How do I translate an ISO 8601 datetime string into a Python datetime object?

The Question :

456 people think this question is useful

I’m getting a datetime string in a format like “2009-05-28T16:15:00” (this is ISO 8601, I believe). One hackish option seems to be to parse the string using time.strptime and passing the first six elements of the tuple into the datetime constructor, like:

datetime.datetime(*time.strptime("2007-03-04T21:08:12", "%Y-%m-%dT%H:%M:%S")[:6])

I haven’t been able to find a “cleaner” way of doing this. Is there one?

The Question Comments :
  • It’s worth bearing in mind that this isn’t quite a duplicate of the issue it’s been closed against. The linked issue refers specifically to RFC 3339 strings, while this one refers to ISO 8601 strings. The RFC 3339 syntax is a subset of the ISO 8601 syntax (defined in the non-free ISO 8601 standard which, like most ISO standards, you must either pirate or pay a huge fee to read). The datetime string exhibited in this question is an ISO 8601 datetime, but NOT an RFC 3339 datetime. UTC offsets are mandatory in RFC 3339 datetimes, and none is provided here.

The Answer 1

743 people think this answer is useful

I prefer using the dateutil library for timezone handling and generally solid date parsing. If you were to get an ISO 8601 string like: 2010-05-08T23:41:54.000Z you’d have a fun time parsing that with strptime, especially if you didn’t know up front whether or not the timezone was included. pyiso8601 has a couple of issues (check their tracker) that I ran into during my usage and it hasn’t been updated in a few years. dateutil, by contrast, has been active and worked for me:

import dateutil.parser
yourdate = dateutil.parser.parse(datestring)

The Answer 2

139 people think this answer is useful

Since Python 3.7 and no external libraries, you can use the strptime function from the datetime module:

datetime.datetime.strptime('2019-01-04T16:41:24+0200', "%Y-%m-%dT%H:%M:%S%z")

For more formatting options, see here.

Python 2 doesn’t support the %z format specifier, so it’s best to explicitly use Zulu time everywhere if possible:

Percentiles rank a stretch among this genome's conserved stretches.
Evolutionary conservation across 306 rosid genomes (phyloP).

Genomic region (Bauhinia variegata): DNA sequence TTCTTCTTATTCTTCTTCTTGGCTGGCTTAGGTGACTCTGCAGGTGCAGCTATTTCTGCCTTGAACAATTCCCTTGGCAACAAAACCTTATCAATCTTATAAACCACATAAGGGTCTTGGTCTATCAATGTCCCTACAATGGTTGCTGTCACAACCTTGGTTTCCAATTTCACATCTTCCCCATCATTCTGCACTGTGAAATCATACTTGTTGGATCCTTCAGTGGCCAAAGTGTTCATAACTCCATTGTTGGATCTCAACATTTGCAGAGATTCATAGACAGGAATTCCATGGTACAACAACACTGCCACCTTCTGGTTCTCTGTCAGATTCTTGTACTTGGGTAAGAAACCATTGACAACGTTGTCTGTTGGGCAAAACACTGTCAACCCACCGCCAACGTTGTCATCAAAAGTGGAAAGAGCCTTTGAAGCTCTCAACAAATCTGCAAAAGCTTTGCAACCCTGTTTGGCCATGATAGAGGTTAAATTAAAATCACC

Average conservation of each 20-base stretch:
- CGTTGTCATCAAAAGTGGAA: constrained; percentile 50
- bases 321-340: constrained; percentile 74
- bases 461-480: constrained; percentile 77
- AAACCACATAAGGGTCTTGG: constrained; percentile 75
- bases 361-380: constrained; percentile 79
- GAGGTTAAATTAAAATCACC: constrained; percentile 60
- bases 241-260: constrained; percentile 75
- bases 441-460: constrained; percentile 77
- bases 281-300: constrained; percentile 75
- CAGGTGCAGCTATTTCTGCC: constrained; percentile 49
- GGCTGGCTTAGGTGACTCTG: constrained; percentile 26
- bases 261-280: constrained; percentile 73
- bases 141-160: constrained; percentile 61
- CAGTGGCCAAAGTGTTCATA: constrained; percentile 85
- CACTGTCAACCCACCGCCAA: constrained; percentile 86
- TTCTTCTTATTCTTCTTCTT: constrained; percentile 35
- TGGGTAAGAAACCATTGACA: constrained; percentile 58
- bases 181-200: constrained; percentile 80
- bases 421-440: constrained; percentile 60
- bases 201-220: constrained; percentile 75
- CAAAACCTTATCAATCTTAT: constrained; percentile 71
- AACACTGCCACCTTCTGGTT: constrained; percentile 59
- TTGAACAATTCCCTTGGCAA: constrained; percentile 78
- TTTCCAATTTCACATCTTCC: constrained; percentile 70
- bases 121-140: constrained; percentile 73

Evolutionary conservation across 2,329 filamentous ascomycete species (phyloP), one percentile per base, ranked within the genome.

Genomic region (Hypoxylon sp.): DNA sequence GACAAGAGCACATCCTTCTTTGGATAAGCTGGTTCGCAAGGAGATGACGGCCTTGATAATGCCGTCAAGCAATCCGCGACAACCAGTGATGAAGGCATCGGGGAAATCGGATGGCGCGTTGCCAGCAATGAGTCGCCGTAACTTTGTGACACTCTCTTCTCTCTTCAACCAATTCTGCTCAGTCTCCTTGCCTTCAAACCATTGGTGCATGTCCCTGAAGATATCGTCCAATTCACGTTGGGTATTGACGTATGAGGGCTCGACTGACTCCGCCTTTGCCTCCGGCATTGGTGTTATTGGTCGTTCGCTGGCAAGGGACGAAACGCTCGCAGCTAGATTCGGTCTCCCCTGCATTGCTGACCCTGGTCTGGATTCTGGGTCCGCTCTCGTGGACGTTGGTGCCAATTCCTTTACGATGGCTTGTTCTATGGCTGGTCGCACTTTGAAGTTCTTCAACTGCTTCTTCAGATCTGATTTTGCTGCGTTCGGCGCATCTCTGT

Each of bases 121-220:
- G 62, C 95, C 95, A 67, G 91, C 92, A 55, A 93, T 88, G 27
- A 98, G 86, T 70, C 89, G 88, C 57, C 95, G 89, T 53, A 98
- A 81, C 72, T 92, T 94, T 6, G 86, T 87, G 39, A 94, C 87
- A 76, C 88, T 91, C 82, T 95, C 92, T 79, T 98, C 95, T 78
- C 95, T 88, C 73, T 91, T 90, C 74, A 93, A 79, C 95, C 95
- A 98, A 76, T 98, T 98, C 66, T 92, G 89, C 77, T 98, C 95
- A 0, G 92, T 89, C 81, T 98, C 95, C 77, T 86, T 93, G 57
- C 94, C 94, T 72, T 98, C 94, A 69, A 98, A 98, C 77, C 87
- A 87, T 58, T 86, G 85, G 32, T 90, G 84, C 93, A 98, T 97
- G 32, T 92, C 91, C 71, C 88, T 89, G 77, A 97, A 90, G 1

datetime.datetime.strptime("2007-03-04T21:08:12Z", "%Y-%m-%dT%H:%M:%SZ")

The Answer 3

55 people think this answer is useful

Because ISO 8601 allows many variations of optional colons and dashes being present, basically CCYY-MM-DDThh:mm:ss[Z|(+|-)hh:mm]. If you want to use strptime, you need to strip out those variations first.

The goal is to generate a UTC datetime object.


If you just want a basic case that work for UTC with the Z suffix like 2016-06-29T19:36:29.3453Z:

datetime.datetime.strptime(timestamp.translate(None, ':-'), "%Y%m%dT%H%M%S.%fZ")


If you want to handle timezone offsets like 2016-06-29T19:36:29.3453-0400 or 2008-09-03T20:56:35.450686+05:00 use the following. These will convert all variations into something without variable delimiters like 20080903T205635.450686+0500 making it more consistent/easier to parse.

import re
# This regex removes all colons and all
# dashes EXCEPT for the dash indicating + or - utc offset for the timezone
conformed_timestamp = re.sub(r"[:]|([-](?!((\d{2}[:]\d{2})|(\d{4}))$))", '', timestamp)
datetime.datetime.strptime(conformed_timestamp, "%Y%m%dT%H%M%S.%f%z" )


If your system does not support the %z strptime directive (you see something like ValueError: 'z' is a bad directive in format '%Y%m%dT%H%M%S.%f%z') then you need to manually offset the time from Z (UTC). Note %z may not work on your system in Python versions < 3 as it depended on the C library support which varies across system/Python build type (i.e., Jython, Cython, etc.).

import re
import datetime

# This regex removes all colons and all
# dashes EXCEPT for the dash indicating + or - utc offset for the timezone
conformed_timestamp = re.sub(r"[:]|([-](?!((\d{2}[:]\d{2})|(\d{4}))$))", '', timestamp)

# Split on the offset to remove it. Use a capture group to keep the delimiter
split_timestamp = re.split(r"([+|-])",conformed_timestamp)
main_timestamp = split_timestamp[0]
if len(split_timestamp) == 3:
    sign = split_timestamp[1]
    offset = split_timestamp[2]
else:
    sign = None
    offset = None

# Generate the datetime object without the offset at UTC time
output_datetime = datetime.datetime.strptime(main_timestamp +"Z", "%Y%m%dT%H%M%S.%fZ" )
if offset:
    # Create timedelta based on offset
    offset_delta = datetime.timedelta(hours=int(sign+offset[:-2]), minutes=int(sign+offset[-2:]))

    # Offset datetime with timedelta
    output_datetime = output_datetime + offset_delta

The Answer 4

41 people think this answer is useful

Arrow looks promising for this:

>>> import arrow
>>> arrow.get('2014-11-13T14:53:18.694072+00:00').datetime
datetime.datetime(2014, 11, 13, 14, 53, 18, 694072, tzinfo=tzoffset(None, 0))